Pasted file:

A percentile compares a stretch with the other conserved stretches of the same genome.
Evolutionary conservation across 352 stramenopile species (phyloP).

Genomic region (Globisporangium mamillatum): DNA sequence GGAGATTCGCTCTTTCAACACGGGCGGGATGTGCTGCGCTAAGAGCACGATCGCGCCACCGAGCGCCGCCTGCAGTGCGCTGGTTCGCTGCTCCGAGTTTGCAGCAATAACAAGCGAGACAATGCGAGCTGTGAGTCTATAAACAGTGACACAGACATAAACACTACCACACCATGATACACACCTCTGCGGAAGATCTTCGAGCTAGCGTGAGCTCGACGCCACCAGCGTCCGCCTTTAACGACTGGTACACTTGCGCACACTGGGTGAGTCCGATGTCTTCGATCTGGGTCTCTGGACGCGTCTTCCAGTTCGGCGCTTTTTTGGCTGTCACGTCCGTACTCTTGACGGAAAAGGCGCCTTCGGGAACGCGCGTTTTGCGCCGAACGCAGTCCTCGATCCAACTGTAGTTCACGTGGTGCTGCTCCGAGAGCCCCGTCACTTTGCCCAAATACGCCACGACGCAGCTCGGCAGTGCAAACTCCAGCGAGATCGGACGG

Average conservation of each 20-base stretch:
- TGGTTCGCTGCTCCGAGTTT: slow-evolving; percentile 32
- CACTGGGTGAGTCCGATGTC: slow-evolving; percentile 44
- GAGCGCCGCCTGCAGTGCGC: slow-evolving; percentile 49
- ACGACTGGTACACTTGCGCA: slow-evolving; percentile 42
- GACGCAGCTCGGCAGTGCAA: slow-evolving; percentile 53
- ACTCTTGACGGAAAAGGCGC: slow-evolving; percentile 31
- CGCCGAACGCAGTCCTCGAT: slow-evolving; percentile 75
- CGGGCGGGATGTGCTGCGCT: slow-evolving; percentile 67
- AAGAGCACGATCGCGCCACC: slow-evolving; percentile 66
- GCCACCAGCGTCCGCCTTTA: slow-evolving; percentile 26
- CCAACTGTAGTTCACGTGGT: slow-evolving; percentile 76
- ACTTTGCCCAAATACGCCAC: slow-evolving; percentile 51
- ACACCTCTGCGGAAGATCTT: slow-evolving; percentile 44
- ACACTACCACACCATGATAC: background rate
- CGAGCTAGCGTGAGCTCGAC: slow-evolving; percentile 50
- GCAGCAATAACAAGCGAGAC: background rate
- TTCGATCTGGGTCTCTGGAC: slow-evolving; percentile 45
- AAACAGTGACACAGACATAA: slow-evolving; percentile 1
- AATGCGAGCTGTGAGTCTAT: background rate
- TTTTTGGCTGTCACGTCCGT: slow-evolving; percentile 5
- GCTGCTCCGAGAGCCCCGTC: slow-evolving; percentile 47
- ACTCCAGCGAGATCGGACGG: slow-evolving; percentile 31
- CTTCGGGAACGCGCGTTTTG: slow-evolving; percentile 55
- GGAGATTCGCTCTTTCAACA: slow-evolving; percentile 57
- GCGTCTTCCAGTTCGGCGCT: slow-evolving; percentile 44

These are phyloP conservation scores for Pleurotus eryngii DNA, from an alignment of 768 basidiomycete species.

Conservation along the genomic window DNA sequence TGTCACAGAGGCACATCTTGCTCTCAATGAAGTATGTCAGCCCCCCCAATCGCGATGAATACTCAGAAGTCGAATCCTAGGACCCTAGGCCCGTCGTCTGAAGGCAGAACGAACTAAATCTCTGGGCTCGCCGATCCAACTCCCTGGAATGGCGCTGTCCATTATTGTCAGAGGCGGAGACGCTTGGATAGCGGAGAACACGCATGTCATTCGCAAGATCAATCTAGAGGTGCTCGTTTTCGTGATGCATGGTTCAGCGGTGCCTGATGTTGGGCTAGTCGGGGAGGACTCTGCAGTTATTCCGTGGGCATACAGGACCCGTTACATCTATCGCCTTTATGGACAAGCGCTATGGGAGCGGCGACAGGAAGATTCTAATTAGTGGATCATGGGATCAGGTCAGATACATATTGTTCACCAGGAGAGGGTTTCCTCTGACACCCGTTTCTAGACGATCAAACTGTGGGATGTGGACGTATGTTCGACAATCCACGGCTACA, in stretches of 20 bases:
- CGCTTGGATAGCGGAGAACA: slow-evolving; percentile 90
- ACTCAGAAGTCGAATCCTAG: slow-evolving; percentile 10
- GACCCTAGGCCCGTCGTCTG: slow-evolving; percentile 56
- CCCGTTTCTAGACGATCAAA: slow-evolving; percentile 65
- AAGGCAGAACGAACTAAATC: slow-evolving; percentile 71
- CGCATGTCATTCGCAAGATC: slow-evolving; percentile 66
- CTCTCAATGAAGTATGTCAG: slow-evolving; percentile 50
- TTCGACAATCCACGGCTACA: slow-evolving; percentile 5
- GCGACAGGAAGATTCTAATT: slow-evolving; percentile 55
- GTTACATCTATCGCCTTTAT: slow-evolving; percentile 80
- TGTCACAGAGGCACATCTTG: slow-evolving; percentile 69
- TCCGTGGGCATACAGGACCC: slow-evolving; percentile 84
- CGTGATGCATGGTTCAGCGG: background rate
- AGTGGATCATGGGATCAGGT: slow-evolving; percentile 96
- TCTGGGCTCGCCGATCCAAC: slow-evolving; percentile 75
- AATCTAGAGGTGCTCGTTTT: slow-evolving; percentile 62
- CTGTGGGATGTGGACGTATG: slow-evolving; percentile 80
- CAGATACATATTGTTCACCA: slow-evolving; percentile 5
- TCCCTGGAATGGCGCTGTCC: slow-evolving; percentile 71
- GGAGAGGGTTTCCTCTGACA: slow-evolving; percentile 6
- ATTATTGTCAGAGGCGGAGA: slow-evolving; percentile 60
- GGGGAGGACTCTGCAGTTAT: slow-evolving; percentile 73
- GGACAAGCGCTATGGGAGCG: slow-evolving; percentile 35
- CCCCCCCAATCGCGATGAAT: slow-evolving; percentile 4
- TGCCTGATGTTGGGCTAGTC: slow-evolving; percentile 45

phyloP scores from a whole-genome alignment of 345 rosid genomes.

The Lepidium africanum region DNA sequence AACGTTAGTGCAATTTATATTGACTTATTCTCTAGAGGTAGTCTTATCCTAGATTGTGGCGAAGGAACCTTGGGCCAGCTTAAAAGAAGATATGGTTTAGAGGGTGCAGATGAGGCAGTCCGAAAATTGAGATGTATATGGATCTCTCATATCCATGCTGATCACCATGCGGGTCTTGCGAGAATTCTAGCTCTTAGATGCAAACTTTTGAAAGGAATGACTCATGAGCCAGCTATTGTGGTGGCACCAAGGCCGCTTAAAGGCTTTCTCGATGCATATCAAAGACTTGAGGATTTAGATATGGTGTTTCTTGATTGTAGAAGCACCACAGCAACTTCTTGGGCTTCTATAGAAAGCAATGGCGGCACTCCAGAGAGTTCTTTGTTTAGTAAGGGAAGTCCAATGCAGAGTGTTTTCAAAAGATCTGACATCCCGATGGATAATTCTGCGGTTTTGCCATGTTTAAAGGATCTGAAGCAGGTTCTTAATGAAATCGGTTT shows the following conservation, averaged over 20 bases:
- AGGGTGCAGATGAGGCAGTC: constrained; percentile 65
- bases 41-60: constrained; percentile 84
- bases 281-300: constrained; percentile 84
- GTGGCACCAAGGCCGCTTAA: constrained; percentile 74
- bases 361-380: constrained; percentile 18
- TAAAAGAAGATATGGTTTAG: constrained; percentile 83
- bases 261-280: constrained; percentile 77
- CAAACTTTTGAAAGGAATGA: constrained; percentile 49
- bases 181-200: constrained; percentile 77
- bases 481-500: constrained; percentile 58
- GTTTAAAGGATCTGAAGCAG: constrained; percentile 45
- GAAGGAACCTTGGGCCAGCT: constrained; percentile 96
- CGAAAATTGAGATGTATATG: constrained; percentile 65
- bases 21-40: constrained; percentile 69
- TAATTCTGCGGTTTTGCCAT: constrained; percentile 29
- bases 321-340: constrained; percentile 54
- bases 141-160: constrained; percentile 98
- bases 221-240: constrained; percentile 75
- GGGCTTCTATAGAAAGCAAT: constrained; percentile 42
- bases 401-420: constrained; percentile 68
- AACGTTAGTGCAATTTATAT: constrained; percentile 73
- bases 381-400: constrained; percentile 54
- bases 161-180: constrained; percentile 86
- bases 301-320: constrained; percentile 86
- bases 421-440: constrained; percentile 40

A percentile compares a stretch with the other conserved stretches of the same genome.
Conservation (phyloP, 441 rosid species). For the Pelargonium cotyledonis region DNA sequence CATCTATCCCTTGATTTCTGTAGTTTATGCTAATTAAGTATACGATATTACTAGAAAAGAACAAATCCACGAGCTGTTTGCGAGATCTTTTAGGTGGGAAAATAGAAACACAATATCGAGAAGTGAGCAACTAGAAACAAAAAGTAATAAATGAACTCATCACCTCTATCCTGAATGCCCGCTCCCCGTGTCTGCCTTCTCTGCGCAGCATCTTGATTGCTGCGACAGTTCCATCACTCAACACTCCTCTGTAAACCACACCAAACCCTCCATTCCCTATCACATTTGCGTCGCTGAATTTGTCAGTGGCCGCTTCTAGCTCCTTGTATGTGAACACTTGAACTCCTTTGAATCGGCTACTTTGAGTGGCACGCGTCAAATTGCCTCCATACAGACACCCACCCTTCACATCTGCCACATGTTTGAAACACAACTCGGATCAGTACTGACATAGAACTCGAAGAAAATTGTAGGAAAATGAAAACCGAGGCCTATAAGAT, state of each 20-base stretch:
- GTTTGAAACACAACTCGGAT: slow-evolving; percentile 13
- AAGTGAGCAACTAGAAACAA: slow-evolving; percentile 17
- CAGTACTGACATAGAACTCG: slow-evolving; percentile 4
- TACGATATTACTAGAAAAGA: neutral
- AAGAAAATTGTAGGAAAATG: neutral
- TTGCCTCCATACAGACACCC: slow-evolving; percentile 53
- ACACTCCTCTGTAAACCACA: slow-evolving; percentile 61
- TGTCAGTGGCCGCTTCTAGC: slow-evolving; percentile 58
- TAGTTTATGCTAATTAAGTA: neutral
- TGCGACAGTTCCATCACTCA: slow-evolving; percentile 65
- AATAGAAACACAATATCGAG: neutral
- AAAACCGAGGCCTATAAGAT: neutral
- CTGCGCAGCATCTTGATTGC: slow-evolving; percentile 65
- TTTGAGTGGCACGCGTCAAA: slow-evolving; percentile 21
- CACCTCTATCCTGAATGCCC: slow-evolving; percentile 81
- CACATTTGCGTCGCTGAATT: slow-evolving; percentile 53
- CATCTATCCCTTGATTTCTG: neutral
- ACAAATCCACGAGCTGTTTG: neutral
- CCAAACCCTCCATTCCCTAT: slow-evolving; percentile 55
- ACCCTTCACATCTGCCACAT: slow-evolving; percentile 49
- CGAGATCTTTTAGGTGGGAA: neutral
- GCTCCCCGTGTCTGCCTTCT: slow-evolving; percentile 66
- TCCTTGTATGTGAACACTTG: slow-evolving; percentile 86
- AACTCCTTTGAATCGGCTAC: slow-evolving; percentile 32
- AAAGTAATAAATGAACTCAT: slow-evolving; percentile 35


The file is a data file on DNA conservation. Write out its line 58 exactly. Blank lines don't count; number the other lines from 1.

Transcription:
The Lepidium africanum region DNA sequence AACGTTAGTGCAATTTATATTGACTTATTCTCTAGAGGTAGTCTTATCCTAGATTGTGGCGAAGGAACCTTGGGCCAGCTTAAAAGAAGATATGGTTTAGAGGGTGCAGATGAGGCAGTCCGAAAATTGAGATGTATATGGATCTCTCATATCCATGCTGATCACCATGCGGGTCTTGCGAGAATTCTAGCTCTTAGATGCAAACTTTTGAAAGGAATGACTCATGAGCCAGCTATTGTGGTGGCACCAAGGCCGCTTAAAGGCTTTCTCGATGCATATCAAAGACTTGAGGATTTAGATATGGTGTTTCTTGATTGTAGAAGCACCACAGCAACTTCTTGGGCTTCTATAGAAAGCAATGGCGGCACTCCAGAGAGTTCTTTGTTTAGTAAGGGAAGTCCAATGCAGAGTGTTTTCAAAAGATCTGACATCCCGATGGATAATTCTGCGGTTTTGCCATGTTTAAAGGATCTGAAGCAGGTTCTTAATGAAATCGGTTT shows the following conservation, averaged over 20 bases: